Life in the South Pacific

But let me roll back the clock for just a moment. 

Life in New Zealand was a lot of fun for me, my favourite being the mountains and volcanoes of-course. So I explored the country from top to bottom, coast to coast. But it can't be all fun and games, there was also my first job. I was lucky to get an apprenticeship with AWA a radio communications company with a large operation near Wellington and a smaller operation in Auckland where I transferred to. One day I spied a job in the Cook Islands. I couldn't resist and applied for it. A few weeks later I was living in Pacific paradise. The volcanic cone rises dramatically out of the ocean, no other Islands for 140 miles. Although one Island in particular begs the question. 'Why would you ever want to leave?' If you have some one special in your life, then take them to Aitutaki. 

While I was in Raratonga, I was fortunate to discover some old xerox copies of the trails that lead up all the major peaks and ridges. I rushed off to get a machete and I was away like a robbers dog in the mountains, slashing the paths back to life. I made friends, carried out electronic repairs and night announced on the radio station, KCFM. Just before my departure I was even leading locals along the trails that they had long forgotten. I loved that step away from familiar shores. The local airport beckoned with the scent of adventure. I island hopped back to New Zealand via Samoa and then booked a one way ticket to Europe. Thus the summer cycling New Zealand while I waited for the seasons to change in in the Northern Hemisphere. 

It begins now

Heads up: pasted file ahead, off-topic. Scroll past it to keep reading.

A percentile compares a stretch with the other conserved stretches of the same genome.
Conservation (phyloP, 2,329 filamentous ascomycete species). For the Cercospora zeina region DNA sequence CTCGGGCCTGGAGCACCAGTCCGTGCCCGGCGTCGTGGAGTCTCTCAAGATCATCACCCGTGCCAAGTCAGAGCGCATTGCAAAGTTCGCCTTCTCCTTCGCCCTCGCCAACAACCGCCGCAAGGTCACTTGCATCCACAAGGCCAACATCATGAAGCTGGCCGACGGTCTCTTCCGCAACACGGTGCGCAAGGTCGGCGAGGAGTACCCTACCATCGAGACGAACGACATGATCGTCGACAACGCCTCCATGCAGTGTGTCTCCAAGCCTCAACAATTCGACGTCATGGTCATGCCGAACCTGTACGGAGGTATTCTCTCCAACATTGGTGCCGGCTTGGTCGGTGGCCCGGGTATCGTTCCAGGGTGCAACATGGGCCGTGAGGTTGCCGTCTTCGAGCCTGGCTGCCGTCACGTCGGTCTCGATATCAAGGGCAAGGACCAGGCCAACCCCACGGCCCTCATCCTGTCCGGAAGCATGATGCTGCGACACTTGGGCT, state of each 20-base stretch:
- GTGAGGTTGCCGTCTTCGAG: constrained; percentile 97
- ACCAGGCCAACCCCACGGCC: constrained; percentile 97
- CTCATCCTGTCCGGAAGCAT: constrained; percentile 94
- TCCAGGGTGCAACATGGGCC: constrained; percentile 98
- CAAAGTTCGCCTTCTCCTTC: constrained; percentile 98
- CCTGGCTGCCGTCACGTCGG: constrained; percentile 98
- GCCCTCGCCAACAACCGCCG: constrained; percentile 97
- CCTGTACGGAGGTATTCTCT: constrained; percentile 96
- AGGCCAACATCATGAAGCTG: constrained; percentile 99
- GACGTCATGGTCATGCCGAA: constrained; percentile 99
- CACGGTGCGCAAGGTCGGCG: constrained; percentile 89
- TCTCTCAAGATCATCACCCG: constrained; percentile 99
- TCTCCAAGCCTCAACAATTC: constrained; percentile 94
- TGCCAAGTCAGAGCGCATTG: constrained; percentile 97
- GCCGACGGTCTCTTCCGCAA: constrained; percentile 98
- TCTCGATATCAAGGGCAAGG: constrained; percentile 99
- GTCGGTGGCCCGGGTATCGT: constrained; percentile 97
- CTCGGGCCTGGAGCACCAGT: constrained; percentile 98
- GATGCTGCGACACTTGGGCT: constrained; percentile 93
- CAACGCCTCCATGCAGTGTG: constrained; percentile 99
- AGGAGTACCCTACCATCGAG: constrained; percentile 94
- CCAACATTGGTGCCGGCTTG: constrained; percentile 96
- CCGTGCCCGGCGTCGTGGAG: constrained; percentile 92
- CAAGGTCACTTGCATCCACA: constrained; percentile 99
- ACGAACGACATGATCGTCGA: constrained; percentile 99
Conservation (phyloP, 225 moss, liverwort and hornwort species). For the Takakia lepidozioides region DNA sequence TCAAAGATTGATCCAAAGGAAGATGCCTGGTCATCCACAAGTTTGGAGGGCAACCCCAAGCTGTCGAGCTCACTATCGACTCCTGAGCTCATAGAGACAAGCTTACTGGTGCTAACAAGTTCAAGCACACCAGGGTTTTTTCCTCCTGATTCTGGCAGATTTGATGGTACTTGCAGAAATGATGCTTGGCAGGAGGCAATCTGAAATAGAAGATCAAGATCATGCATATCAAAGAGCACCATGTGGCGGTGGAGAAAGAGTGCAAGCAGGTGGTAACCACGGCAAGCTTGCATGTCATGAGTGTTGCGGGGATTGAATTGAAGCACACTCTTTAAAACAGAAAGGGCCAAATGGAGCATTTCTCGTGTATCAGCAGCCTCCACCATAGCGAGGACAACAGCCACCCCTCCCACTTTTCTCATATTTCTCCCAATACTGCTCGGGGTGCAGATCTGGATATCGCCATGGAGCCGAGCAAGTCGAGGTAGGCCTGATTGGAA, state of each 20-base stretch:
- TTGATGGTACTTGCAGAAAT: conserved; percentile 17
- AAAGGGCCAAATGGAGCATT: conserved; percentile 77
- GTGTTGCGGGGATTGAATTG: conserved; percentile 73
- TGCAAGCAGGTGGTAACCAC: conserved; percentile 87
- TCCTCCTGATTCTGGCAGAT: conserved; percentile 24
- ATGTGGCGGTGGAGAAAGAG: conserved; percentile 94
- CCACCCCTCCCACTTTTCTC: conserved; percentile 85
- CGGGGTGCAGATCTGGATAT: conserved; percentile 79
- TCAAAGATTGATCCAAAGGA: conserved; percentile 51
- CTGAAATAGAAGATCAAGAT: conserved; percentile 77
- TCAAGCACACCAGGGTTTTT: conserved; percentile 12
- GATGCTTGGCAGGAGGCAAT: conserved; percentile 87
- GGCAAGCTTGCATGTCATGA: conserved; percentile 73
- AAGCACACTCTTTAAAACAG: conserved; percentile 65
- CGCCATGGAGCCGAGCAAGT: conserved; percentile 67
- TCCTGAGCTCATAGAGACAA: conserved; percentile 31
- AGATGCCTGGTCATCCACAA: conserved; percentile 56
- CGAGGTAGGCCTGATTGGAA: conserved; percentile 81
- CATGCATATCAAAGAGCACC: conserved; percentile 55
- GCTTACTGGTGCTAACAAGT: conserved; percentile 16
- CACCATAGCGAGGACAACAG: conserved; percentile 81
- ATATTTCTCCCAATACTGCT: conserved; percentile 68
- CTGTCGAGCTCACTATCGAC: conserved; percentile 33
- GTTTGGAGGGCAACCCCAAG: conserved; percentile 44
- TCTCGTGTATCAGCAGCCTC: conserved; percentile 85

Some might even say it began when I was 4 years old, camping out on the front lawn. As a student, I would always be thinking about hiking in the Tararua Ranges or riding my 10 speed. This inevitably led to cycle touring. A journey that began it all is one that I plan to recreate and share with everyone. It was a 2 month cycle tour of the South Island of New Zealand. It was such an amazing experience. Heading down the infamously wet West Coast turned out to be reasonably dry experience in '88. These were the days when camping was a little more free and easy than it is now, but I hope to uncover some good places for the traveller to bed down for the night. Able Tasman was my first hiking stop, anyone visiting New Zealand should spend some time here. I won't list the things to do because this is a mecca for everything outdoors or water related, and the fun doesn't end when you leave. The Nelson Lakes, Buller Gorge and the wild chasms of the rugged coast have something for everybody. The deeper south you go the more spell bound you become. It's rugged, and at times demanding, but always rewarding. Queenstown is an all seasons resort town with some of the best fun in the world. I headed across Lake Wakatipu on the steamer TSS Earnslaw. Now I was in the heart of primal high country, hiking beautiful passes down to the fjords. (Bring insect repellant though). Then I began my return path up the Island completing the last of the Southern Alp passes.